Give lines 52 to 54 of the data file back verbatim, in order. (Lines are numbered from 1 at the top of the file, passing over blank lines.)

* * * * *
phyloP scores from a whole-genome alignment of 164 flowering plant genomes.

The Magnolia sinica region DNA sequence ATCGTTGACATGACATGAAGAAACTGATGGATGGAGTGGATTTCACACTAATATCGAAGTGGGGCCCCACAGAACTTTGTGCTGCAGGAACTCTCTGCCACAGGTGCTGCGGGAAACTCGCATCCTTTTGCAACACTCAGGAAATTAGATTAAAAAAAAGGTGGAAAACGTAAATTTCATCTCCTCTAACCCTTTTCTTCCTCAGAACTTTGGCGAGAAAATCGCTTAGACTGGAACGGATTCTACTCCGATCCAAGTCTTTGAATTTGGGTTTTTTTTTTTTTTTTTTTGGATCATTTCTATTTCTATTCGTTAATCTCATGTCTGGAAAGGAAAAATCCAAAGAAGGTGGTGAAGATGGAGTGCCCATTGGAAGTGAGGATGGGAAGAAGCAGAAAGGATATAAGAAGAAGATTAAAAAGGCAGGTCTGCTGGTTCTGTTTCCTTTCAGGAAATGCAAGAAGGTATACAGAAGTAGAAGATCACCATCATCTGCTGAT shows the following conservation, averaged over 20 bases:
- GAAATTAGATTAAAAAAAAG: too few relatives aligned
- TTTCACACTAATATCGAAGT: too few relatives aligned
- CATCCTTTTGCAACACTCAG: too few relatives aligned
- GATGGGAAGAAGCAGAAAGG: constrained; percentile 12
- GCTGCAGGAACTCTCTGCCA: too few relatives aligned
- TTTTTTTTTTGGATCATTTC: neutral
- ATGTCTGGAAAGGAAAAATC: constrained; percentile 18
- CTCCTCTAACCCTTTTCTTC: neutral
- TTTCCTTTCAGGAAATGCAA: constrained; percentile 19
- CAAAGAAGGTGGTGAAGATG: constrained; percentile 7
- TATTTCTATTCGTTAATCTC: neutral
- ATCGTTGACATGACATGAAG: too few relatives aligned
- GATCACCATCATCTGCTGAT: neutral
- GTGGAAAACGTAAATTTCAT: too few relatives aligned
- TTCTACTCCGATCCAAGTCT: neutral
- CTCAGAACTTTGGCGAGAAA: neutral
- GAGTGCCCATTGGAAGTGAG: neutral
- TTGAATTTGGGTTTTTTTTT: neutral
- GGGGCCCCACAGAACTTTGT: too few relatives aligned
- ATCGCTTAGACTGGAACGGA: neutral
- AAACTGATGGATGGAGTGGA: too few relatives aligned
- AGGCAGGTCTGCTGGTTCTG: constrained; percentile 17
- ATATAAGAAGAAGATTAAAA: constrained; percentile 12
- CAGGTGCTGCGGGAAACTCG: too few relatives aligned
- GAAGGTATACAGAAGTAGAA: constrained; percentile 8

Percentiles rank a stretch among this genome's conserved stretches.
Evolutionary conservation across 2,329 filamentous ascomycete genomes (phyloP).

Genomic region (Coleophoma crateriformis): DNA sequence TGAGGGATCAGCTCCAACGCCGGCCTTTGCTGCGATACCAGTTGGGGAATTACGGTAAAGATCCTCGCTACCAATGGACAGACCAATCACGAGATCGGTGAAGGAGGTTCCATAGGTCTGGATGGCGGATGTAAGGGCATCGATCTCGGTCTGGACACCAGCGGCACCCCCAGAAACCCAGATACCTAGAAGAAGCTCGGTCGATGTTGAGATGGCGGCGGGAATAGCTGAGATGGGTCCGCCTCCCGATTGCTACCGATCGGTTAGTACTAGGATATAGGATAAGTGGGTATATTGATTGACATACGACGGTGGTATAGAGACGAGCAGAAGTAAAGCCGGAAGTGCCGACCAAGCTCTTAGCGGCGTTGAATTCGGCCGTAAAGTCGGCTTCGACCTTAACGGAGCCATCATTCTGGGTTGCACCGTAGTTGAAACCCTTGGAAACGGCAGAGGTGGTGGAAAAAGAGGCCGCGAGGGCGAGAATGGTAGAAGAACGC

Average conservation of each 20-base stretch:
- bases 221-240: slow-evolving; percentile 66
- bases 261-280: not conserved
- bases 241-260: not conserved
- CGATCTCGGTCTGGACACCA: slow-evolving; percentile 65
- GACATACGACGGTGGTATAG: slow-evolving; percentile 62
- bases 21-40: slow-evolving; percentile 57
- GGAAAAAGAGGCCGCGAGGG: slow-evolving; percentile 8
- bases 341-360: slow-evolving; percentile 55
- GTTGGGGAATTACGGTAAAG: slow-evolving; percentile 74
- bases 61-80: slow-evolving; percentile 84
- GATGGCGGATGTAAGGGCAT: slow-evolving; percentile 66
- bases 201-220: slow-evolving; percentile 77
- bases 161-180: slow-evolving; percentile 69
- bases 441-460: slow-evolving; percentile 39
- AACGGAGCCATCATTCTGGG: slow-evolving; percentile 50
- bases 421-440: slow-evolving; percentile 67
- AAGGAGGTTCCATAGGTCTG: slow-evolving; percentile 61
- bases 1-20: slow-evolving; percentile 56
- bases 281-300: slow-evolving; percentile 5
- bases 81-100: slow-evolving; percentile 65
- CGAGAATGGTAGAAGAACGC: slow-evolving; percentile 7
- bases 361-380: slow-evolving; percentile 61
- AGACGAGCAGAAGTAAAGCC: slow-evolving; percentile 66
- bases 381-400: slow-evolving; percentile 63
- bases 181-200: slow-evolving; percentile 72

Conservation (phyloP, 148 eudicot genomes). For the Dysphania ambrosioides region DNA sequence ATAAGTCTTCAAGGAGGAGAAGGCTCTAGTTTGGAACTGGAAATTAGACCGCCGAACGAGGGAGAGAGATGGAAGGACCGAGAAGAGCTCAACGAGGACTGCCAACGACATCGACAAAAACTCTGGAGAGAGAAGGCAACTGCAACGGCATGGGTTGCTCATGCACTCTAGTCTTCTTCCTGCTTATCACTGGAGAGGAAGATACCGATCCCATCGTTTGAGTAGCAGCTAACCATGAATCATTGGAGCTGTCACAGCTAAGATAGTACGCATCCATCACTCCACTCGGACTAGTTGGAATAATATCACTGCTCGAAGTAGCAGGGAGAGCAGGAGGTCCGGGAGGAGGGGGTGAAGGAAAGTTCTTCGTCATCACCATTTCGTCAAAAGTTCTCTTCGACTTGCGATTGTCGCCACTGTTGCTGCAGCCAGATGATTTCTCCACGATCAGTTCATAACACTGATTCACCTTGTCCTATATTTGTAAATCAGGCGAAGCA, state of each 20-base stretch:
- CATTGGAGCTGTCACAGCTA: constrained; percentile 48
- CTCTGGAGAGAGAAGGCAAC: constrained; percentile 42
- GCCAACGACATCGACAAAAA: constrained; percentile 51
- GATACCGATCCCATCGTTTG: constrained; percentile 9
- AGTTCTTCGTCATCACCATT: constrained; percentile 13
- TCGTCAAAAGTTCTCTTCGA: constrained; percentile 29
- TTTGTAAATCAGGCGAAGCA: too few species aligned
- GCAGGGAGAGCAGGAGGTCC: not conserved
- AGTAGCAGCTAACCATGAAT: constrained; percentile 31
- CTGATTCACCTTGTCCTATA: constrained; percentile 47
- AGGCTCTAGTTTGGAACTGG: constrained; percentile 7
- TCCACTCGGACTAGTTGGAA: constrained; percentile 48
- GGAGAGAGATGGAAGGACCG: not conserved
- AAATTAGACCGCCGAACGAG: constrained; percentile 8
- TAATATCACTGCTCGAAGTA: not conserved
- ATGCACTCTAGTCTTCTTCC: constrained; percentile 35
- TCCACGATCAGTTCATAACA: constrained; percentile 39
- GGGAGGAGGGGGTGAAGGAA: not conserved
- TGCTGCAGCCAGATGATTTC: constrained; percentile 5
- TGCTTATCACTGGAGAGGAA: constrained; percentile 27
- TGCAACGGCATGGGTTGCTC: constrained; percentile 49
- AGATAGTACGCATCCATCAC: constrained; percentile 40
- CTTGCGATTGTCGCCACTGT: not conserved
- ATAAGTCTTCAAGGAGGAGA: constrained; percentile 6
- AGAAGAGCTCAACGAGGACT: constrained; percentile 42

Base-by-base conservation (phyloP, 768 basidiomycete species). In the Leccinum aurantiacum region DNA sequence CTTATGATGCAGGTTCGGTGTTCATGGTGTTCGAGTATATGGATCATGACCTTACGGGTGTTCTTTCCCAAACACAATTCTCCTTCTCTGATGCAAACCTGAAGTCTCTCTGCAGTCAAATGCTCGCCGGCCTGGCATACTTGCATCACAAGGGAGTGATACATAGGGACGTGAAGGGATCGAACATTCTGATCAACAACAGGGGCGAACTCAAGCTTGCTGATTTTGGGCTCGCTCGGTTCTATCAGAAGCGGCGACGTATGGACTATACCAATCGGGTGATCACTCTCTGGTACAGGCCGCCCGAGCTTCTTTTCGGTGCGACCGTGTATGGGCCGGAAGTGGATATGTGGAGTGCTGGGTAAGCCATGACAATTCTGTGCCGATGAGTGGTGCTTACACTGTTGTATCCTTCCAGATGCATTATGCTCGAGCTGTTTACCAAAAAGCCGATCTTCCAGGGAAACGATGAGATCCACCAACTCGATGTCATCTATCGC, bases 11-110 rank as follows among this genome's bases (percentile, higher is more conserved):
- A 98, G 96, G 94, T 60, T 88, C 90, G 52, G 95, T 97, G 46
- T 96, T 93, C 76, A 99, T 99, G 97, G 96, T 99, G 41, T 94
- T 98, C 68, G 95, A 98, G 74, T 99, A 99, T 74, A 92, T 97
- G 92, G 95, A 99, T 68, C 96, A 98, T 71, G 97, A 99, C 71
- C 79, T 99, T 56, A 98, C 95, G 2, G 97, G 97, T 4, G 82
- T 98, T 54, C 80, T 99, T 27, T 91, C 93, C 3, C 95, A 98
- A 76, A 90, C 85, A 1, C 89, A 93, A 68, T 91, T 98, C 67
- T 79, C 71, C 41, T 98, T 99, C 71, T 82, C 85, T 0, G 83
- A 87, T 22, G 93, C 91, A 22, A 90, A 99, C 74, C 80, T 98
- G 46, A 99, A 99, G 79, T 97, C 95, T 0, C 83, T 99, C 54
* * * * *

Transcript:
- CGAGAATGGTAGAAGAACGC: slow-evolving; percentile 7
- bases 361-380: slow-evolving; percentile 61
- AGACGAGCAGAAGTAAAGCC: slow-evolving; percentile 66